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Mar 20, 2009 09:29 AM

It's a language thing...

A few of us were inspired by the "It's a texture thing" thread to consider whether the names of things influence how you perceive/react to the thing itself.

I gave the example of "potato," which is such a darn cute, plump, soothing word, as compared to "urchin," which sounds like retching. Someone else mentioned "kreplach," heh. Etc.


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  1. Personally, I think Kartoffelpuffer sounds more appealing than potato pancake, though I'm not a big fan of "either."

    1. I realize "pu pu" means snack (or something like that), but always found the pu pu platter to be a silly-sounding food item...especially as a young'un back in the 70s when we actually ate them.

      George Carlin had that bit about eggplant. (is it an egg or a plant?). Funny name when you think about it.

      As a non-eel lover, I think EEL is a perfect word for both how loathsome I find these creatures and how nasty they feel in my mouth. EEL...close to EUUUUW!

      9 Replies
      1. re: kattyeyes

        "George Carlin had that bit about eggplant. (is it an egg or a plant?)"

        No, it's an aubergine (which is great word).

          1. re: kattyeyes

            I'm a man who sees the world in 16 Crayola colours. That car is purple... aubergine is a vegetable, not a colour. (Pet peeve. Aubergines come in MANY colours.)

            1. re: Das Ubergeek

              Not to taunt you--I just like to SAY aubergine. As Harters said, it's a great word. So rich and smacks of luxury. I like periwinkle, too, but not to eat and not on a car. I hear you--aubergines aren't only purple.

              1. re: kattyeyes

                The "eggplant" name comes from the small ovoid white ones.

                1. re: greygarious

                  AHA, and never having eaten those kind most of my life, I always thought "eggplant" was a pretty ridiculous word. But I get it now.

                  We always had the large, purple ones. My mom is a huge eggplant lover and has made eggplant parm all my life. She has it down to a science...even an oven-baked method!

                  1. re: kattyeyes

                    Please share! I just found some great eggplant and would like to make some oven baked eggplant parm.

                    1. re: TampaAurora

                      Here you go. I posted it on Home Cooking for ya:


                  2. re: greygarious

                    Anybody interested the Sinaloa style Stuffed Eggplant recipe in "Larousse de la Cocina Mexicana" is incredibly good... and the eggplant-apple stuffing works well with the little Thai Eggplants that are now easy to find at Whole Foods & many farmer's markets.

        1. Ratatouille sounds awfully expectorative to me. A lot of German food words can sound harsh to an American ear - schnitzel, for example, or frikadelle.

          Pudding, on the other hand, is very cozy. I'd like to snuggle into a nice warm pudding by the fire.

          24 Replies
          1. re: BobB

            Frikadelle sounds like an expletive...what the frikadelle was that?! ;)

            1. re: kattyeyes

              That was my dinner, along with mashed potato and creamed spinach!

              1. re: kattyeyes

                You mean like ~
                Yo - yu mudders a frikadelle, so dare!!!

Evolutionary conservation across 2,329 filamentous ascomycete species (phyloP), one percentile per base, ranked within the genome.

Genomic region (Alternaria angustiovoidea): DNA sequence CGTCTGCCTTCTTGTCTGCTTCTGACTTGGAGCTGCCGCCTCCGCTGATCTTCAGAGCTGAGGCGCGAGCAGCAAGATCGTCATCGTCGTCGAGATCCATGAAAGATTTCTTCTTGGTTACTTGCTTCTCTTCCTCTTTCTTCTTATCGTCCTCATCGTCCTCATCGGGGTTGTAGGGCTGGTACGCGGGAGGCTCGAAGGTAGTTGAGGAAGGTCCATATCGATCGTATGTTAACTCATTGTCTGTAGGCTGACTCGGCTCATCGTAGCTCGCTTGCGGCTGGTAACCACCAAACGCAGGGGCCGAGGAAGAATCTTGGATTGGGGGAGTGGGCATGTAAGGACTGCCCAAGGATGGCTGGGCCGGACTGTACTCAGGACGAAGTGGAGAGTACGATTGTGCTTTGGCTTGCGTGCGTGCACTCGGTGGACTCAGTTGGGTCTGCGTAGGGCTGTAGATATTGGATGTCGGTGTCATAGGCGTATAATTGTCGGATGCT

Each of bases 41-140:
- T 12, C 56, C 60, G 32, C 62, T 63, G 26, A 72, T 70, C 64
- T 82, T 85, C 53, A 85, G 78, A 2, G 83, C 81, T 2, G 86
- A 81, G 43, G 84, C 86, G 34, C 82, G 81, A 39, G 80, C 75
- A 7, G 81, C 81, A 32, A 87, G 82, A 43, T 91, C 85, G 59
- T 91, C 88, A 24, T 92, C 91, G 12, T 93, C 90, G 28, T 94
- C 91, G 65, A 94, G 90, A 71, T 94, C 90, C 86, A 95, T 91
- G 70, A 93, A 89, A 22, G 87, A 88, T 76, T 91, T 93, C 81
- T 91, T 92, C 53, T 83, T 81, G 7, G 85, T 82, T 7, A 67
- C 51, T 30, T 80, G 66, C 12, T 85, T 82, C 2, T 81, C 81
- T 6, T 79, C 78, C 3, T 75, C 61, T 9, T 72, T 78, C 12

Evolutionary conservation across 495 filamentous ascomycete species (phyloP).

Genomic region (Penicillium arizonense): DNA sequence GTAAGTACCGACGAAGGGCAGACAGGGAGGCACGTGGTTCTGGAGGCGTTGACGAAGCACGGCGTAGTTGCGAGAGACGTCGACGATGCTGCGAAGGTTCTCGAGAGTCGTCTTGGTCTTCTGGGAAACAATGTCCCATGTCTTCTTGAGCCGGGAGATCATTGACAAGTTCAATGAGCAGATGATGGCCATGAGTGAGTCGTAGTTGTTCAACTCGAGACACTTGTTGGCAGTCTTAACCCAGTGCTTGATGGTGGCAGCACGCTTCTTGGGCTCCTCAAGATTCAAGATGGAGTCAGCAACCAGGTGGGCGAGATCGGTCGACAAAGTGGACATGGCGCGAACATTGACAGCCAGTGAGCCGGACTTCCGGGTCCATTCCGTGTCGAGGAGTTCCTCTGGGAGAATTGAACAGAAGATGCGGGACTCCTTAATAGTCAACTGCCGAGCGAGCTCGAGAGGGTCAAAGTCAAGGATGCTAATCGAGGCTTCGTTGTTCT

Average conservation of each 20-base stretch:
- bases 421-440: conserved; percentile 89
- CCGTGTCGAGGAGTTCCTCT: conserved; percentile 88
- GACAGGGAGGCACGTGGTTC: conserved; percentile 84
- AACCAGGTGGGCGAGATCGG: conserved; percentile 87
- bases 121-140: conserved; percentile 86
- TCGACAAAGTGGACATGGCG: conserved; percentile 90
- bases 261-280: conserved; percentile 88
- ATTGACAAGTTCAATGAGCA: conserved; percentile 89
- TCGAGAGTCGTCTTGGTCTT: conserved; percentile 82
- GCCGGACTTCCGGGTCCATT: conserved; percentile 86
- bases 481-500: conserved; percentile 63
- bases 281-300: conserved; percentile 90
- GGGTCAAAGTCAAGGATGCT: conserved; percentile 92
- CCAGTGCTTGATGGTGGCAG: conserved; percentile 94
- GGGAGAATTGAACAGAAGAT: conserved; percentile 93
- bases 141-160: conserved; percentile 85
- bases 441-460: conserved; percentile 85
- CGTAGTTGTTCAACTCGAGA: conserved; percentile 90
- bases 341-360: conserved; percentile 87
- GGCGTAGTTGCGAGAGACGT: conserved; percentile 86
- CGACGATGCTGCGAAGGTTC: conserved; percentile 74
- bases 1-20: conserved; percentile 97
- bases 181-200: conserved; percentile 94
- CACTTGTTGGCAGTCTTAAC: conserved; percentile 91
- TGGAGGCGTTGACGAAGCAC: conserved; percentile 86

2. re: BobB

                I can't hear the word "pudding" without having visions of Bill Cosby...

                1. re: alanbarnes

                  Whereas for me, it conjures up the line "If you don't eat yer meat, you can't have any pudding! How can you have any pudding if you don't eat yer meat?" from Pink Floyd's "Another Brick in the Wall."

                  I have to agree with BobB - "pudding" is a warm, squishy word.

                  1. re: LindaWhit

                    Look mummy, there's an aeroplane up in the sky...

                    Cosby was pimping Jell-O before Syd Barret got fat and shaved his eyebrows. Maybe the Coz could have done the voiceover: HOOOw can you have your JELL-O brand PUD-ding if you DON't eat your mEEEEt? (Excuse the poor attempt at transcribing his weird enunciation.) Or maybe not. Having Toni Tennille sing backup was a bad enough idea.

                    1. re: alanbarnes

                      LOL! Good translation!

                      And what did Toni Tennille sing backup on? Not ABITW?

                      1. re: LindaWhit

                        Most of the stuff she recorded for "The Wall" got scrapped. There's a bit of her in "Goodbye Blue Sky." And I think it's her voice saying "Roger, Caroline's on the phone" on "Empty Spaces."

                        1. re: alanbarnes

                          Ahh - OK - on the album...not that particular song.

                          And that is just a weird combo - PF and Tennille?

                          1. re: alanbarnes

                            I never heard that before!
                            How odd!

                            1. re: NellyNel

                              It's in the liner notes. They're what I read instead of whatever I was supposed to be working on in college.

                  2. re: BobB

                    Bob, don't know if your first and second sentences are connected or just stream of consciousness, but for the record, ratatouille is French.

                    1. re: Caroline1

                      Just stream of consciousness. I speak German (used to live there) and a bit of French and know the roots.

                    2. re: BobB

                      Funny, while I too find most German harsh sounding, some of the food words charm. Linguafood mentioned one, another is hassenpfeffer, although that may have as much to do with Bugs Bunny memories.

                      1. re: tatamagouche